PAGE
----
There is a lot of sentiment expressed about guitar amps, especially the tube variety, that have been knocking around (and knocked around) since the 1950s. Ever since Leo Fender designed the very first commercially available Yaqin, guitarists have created a love affair with tube /valve guitar amps, which on the face of it seems to defy logic or reason, why should logic or reason affect artistic expression. The fundamental design of tube amps has changed very little since those early designs in the fifties and sixties, enhancements yes but the basic principles are the same.
As you article place it:…”Just how is it that the 1950’s design got it so right that it is still relevant today? Was it luck? Or were they designed by geniuses throughout the day? I really like to think it’s a little bit of both…the majority of players prefer valve designs for guitar amplifiers, and there are several reasons for this particular”
Could it be really so monochrome, did they obtain it right very first time and haven’t managed to enhance into it since or are available other aspects worth considering. What they did was build amps making use of the only technology available at that time. The guitarists of the time pushed the technology for the limits and beyond, developing their SOUND. If the guitar amp didn’t satisfy the guitarists expectations they modified or added enhancements to attain their sound (such enhancements including making holes in the amp speakers) Then when the electronic revolution that was the solid state amp arrived within the late sixties, there was clearly no competition, the warmer richer sound from the valves was liked by the serious guitarists for the “harsher” or maybe more “brittle” sound of the Chinese speaker.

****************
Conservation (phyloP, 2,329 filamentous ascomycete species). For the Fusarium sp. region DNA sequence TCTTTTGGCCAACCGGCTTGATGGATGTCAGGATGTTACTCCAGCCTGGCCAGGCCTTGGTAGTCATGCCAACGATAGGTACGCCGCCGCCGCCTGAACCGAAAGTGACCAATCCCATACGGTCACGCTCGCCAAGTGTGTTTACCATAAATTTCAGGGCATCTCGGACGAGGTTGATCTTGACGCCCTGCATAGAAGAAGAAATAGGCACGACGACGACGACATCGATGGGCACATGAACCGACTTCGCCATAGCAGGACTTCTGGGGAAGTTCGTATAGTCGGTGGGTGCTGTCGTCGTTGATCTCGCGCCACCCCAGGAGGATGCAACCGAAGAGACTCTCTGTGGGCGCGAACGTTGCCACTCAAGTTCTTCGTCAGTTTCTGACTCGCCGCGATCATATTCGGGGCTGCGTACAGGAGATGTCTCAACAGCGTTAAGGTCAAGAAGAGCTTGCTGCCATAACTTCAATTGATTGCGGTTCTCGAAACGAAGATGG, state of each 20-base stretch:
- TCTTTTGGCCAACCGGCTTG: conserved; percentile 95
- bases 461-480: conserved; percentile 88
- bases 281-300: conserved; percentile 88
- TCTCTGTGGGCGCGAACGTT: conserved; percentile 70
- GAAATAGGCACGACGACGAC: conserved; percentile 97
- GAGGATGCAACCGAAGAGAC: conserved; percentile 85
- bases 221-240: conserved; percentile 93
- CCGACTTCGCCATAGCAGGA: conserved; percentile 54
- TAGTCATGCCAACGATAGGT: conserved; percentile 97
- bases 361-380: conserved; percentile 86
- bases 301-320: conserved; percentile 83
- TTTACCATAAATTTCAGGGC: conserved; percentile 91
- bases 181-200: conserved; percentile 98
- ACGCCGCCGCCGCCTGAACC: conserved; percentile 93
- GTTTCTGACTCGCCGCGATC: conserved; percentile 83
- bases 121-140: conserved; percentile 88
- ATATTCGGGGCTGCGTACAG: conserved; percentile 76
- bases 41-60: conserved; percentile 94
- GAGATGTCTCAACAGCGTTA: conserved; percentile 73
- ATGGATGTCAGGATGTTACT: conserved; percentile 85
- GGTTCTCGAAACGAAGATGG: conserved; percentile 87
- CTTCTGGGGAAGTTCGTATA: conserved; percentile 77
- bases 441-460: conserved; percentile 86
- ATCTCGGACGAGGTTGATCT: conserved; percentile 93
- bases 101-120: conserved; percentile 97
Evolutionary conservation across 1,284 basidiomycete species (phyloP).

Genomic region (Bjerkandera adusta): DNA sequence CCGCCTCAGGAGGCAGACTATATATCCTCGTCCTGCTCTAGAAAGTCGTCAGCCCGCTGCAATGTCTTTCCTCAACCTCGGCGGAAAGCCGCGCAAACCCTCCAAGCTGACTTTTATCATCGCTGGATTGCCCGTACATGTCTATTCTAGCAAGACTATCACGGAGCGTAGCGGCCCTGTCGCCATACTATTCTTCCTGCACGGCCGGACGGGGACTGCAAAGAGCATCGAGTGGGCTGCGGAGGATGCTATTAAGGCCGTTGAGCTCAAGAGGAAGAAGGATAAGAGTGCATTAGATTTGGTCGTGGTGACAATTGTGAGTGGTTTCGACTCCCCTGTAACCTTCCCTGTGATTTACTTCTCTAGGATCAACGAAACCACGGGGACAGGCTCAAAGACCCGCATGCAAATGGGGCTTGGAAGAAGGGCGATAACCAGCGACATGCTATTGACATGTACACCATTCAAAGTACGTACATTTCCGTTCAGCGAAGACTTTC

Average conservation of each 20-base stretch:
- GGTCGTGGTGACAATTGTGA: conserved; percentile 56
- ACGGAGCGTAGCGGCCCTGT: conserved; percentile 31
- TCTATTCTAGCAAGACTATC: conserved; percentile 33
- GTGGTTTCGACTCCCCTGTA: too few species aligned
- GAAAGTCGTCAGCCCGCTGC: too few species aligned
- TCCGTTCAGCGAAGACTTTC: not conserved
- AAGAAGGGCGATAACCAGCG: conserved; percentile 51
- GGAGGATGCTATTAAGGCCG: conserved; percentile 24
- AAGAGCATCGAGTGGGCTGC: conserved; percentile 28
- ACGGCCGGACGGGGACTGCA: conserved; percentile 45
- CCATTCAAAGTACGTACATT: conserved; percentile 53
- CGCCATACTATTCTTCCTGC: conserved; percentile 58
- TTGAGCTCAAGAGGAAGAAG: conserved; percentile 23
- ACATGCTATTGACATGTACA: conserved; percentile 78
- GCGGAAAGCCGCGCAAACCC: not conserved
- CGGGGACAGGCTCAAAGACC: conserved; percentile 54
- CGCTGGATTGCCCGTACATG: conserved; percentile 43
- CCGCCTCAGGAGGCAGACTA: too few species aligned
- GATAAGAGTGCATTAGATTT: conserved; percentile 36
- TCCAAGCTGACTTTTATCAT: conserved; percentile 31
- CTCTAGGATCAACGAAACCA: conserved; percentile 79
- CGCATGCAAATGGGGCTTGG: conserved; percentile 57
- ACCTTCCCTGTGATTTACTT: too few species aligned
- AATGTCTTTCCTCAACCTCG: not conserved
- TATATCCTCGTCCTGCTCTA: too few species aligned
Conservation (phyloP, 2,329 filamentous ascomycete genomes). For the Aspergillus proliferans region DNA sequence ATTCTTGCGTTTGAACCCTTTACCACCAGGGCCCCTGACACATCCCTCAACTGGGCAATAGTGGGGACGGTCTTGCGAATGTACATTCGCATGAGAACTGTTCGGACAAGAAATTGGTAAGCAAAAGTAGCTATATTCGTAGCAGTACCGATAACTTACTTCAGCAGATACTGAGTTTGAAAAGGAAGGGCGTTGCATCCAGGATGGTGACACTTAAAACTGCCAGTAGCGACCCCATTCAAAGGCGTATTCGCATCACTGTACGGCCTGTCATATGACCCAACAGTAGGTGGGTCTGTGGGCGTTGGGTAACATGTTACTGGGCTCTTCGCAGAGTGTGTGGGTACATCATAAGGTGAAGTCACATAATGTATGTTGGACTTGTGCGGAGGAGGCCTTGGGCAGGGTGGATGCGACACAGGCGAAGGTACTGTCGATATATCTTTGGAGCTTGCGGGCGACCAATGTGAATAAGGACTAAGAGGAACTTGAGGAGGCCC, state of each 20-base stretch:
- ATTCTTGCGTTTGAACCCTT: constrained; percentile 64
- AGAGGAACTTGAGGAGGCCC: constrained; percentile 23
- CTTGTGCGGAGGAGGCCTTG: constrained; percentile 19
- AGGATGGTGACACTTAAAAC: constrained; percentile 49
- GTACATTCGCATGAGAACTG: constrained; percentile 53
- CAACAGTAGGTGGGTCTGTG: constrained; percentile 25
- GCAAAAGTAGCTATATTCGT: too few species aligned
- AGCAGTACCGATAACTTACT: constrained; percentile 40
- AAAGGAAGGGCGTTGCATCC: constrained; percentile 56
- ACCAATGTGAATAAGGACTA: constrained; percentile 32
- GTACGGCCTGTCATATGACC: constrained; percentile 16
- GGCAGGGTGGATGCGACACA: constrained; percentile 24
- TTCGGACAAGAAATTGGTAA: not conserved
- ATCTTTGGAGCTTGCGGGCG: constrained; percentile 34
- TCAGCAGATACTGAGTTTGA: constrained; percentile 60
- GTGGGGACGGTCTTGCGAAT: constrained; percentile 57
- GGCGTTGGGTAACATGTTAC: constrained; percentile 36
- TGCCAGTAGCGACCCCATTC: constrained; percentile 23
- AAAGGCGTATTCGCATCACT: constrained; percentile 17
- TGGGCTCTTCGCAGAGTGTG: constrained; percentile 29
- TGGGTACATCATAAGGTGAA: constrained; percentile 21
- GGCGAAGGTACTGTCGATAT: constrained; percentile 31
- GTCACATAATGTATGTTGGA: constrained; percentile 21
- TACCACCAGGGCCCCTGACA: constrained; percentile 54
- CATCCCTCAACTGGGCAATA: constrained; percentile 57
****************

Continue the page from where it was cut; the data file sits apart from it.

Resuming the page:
It’s well known that there was still a definite audible distinction between tube amps and solid state amps, specially when a tube amp was pushed hard and being played by a blues guitarist. The soft clipping overdrive “tone” of the tube amp was most noticeable having a blues guitar players’ particular style of playing. Although it can be next to impossible to differentiate the clean setting of any tube guitar amp (with no overdrive) spanning a solid state amp, or perhaps the high gain setting of a tube guitar amp with that of the solid state amp.
Audible differences apart will it be also incorrect that many serious players developed “their sound” on a tube guitar amp and unless something came along which sounded a lot better than a tube guitar amp their preference would continually be for your tube amp. These guys could afford the extra expense and therefore the sentimental attachments. Considering the rate of growth of the microelectronic industry (they could put 2 billion transistors into a place small compared to a guitar pick) has the time not arrived once the tube amp might might finally be superseded.
Speaking to younger emerging players nowadays there appears to be a preference for the latest modeling guitar amps. Of course expense is definitely a factor and emerging artists are always strapped for cash, but similar to their guitar heroes from the sixties and seventies, they’ll improvise, develop their sound, but unlike their heroes they’ll have the ability to vtoyrs that sound and maybe a couple of others in the press of a button. The modeling guitar amp enables the guitarist to create multiple sounds replicating the sound of a variety of Cayin audio. One guitar amp can now be created to sound like any vintage tube guitar amp as well as the setting save and implemented at the press of the mouse. This article quoted earlier also stated:
“Whenever a new design becomes available that sounds a lot better than a great guitar plugged direct right into a good valve amplifier, guitarists will purchase it and proceed”